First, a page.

Pandemic forces oil and gas accountants to overhaul outdated financial systems
Many businesses have faced enormous challenges as they struggle to cope with COVID-19. The oil and gas industry has been particularly hard hit, at a time when operators are already dealing with a sharp decline in demand, an oversupply of foreign oil and plummeting prices.
The shutdown in March forced O&G firms to confront the inefficiencies of their financial processes. Though most have kept their production and processing technology up to date, they haven’t modernized their accounting and back-office operations, continuing to rely on paper trails and in-person interactions.
Those antiquated practices became obvious serious problems when businesses transitioned to a primarily remote workforce almost overnight. Finance teams and accounting firms were forced to cobble together ways to re-engineer the office at home.
For many of them, the situation quickly became critical. A late April survey by WolfePak Software paints a stark picture of the operational challenges and top priorities of finance and accounting professionals.
Remote work is the new normal
Focused on questions about their immediate needs, challenges, and insights about remote working, 236 oil and gas executives participated. More than 30 percent of respondents said their entire workforce is home-based. Another 42 percent reported at least half their staff is working remotely. Only 27 percent of participants are continuing business as usual in the office, as all their employees are deemed essential. One noteworthy finding: 75 percent of the respondents said they are now working remotely.
Paper-based processes cripple financial operations
The survey data and responses outlined how tough day-to-day accounting tasks became without a physical office presence:
- 55 percent of the respondents found paying invoices and writing checks to be a serious challenge;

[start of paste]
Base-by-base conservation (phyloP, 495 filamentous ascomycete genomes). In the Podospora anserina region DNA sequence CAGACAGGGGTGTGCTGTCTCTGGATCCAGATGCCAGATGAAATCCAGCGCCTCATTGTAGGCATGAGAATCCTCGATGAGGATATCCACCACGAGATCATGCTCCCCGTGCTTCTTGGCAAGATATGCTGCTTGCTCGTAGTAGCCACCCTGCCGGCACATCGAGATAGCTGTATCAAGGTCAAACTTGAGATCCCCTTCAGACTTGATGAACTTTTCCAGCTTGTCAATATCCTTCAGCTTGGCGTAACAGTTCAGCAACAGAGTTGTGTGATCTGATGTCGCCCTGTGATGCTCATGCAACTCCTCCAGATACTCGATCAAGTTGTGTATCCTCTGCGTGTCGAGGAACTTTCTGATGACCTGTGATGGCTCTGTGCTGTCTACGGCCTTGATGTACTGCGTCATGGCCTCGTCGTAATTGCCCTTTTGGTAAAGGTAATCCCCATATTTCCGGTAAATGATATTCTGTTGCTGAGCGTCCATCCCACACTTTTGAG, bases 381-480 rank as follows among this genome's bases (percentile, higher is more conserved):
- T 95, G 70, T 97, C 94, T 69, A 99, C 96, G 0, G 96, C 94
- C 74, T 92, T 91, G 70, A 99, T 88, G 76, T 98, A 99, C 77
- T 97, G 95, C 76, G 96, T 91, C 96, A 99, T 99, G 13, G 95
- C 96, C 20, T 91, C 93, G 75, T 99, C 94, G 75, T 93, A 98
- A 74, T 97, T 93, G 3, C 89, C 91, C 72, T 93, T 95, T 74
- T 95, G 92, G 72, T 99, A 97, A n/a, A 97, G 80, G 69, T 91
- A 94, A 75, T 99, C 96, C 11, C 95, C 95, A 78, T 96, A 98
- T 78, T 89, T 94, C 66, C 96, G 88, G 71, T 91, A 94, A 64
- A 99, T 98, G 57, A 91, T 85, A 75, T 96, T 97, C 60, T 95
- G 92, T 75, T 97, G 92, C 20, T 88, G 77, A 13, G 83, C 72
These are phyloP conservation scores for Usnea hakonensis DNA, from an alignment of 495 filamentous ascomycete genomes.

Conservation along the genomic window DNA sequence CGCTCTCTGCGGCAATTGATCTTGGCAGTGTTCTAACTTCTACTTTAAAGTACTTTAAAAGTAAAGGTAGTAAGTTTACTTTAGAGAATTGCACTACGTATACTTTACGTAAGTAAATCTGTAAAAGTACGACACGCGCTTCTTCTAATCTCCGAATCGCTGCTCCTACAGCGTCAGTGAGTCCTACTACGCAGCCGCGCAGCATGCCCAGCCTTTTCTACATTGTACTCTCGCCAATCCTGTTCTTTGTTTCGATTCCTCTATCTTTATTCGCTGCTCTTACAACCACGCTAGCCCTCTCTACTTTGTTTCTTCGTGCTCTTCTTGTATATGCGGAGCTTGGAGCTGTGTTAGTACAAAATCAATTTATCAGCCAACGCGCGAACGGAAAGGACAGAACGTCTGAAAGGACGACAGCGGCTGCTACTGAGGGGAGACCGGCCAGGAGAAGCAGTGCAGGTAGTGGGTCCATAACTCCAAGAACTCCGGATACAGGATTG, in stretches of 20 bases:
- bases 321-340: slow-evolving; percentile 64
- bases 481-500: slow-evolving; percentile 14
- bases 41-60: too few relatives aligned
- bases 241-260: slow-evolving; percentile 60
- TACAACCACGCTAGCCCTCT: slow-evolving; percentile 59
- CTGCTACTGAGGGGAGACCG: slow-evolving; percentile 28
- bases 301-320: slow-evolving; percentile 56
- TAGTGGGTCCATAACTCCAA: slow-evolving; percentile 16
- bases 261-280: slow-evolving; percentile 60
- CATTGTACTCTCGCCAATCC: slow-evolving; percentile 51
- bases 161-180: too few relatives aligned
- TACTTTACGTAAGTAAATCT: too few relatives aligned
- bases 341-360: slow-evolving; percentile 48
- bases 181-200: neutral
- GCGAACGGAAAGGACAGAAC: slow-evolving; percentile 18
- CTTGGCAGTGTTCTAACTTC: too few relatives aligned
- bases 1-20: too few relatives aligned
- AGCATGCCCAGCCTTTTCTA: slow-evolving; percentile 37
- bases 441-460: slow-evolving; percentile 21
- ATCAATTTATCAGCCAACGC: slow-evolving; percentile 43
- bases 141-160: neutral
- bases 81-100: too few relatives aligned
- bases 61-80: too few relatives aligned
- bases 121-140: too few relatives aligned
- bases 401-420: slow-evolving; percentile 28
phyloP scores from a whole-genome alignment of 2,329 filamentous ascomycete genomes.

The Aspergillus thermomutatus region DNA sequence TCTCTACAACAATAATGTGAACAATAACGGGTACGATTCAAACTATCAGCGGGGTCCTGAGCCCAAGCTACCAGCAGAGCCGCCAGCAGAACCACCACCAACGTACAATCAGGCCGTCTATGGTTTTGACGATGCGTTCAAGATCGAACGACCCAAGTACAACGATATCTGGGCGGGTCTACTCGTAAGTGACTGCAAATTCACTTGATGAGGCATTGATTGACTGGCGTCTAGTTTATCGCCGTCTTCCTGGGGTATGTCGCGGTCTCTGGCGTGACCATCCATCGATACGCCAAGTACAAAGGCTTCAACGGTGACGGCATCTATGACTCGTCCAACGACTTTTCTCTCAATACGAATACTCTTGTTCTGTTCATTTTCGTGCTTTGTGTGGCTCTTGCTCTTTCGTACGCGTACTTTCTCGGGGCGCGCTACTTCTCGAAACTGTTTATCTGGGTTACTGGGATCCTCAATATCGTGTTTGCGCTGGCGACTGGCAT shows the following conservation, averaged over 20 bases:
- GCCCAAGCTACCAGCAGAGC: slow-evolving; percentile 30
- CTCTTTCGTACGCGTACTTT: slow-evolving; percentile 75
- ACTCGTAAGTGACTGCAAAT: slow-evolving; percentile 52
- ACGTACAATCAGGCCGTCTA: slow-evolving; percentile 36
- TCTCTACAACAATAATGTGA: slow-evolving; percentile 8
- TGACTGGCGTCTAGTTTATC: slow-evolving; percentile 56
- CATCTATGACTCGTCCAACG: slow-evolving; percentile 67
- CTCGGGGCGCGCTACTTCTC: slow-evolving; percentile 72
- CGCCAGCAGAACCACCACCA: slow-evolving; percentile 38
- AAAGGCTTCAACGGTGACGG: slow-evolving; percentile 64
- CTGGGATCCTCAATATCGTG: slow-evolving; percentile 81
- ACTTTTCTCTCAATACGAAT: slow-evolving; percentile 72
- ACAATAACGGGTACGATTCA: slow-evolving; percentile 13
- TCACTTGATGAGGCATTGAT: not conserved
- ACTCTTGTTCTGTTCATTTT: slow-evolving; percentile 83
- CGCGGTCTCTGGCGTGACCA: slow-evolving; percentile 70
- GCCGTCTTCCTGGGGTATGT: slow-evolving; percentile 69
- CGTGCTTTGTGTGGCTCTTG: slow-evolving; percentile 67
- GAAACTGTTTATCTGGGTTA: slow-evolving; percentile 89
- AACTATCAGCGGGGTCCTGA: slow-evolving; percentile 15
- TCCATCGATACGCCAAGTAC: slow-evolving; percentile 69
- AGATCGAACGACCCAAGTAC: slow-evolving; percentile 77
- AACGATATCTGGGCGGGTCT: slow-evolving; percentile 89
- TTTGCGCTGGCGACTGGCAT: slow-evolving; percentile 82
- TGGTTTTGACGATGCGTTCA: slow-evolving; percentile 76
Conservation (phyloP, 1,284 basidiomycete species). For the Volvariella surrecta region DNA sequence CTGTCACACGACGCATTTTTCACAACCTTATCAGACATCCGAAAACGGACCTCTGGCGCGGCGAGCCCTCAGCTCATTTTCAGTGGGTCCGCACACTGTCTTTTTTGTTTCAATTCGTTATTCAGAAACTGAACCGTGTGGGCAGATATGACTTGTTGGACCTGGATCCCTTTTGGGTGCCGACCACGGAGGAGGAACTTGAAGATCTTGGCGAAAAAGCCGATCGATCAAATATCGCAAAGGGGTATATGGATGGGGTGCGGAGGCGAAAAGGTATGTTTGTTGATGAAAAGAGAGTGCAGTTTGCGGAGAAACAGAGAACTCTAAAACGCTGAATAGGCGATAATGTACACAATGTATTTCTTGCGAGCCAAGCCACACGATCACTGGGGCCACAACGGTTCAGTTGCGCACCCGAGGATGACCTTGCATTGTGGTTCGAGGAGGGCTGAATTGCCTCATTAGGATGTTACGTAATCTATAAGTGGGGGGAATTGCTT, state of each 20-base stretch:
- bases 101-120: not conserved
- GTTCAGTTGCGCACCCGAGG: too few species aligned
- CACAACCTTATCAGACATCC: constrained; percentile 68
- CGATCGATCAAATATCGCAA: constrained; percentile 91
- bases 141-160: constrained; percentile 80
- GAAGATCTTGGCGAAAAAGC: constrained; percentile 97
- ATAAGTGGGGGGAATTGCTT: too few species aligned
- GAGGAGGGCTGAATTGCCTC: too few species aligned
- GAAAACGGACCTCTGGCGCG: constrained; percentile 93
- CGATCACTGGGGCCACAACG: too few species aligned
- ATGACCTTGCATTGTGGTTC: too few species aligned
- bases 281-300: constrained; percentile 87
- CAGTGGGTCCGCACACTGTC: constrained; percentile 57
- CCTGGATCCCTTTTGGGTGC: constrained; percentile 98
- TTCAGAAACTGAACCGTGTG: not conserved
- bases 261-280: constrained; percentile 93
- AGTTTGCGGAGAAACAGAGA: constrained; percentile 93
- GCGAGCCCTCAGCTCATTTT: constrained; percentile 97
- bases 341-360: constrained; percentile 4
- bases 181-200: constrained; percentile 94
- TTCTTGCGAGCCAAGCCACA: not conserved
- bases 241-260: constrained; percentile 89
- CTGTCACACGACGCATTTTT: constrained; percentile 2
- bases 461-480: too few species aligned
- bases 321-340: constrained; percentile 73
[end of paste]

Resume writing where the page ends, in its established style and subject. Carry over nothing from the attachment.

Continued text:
- 24 percent cited difficulty in distributing revenue and statements;
- 15 percent said generating departmental and financial reports is an issue;
- 7 percent identified cash flow analysis as most difficult to obtain;
- 6 percent reported processing payroll as a primary problem.
Operational issues have arisen as well. More than three out of four respondents struggled to access essential information on service tickets, run tickets, and invoices. And 16 percent say access to accurate, current production data is a struggle. There are also problems linked to the paper trail. It’s challenging to process hard-copy checks delivered to an office; respond to paperwork from other divisions, government agencies and outside operators; scan documents into company systems; and access data physically stored onsite in file rooms. Because O&G companies typically deal with many stakeholders in their oil wells, including owners and partners, the complexity grows when more and more people have to touch a document physically.
Remote work headaches
Those aren’t the only hurdles in a work-at-home world. Technology challenges include the limited internet speeds and weaker security of home Wi-Fi and the technical glitches encountered by staffers using many different types of hardware and software.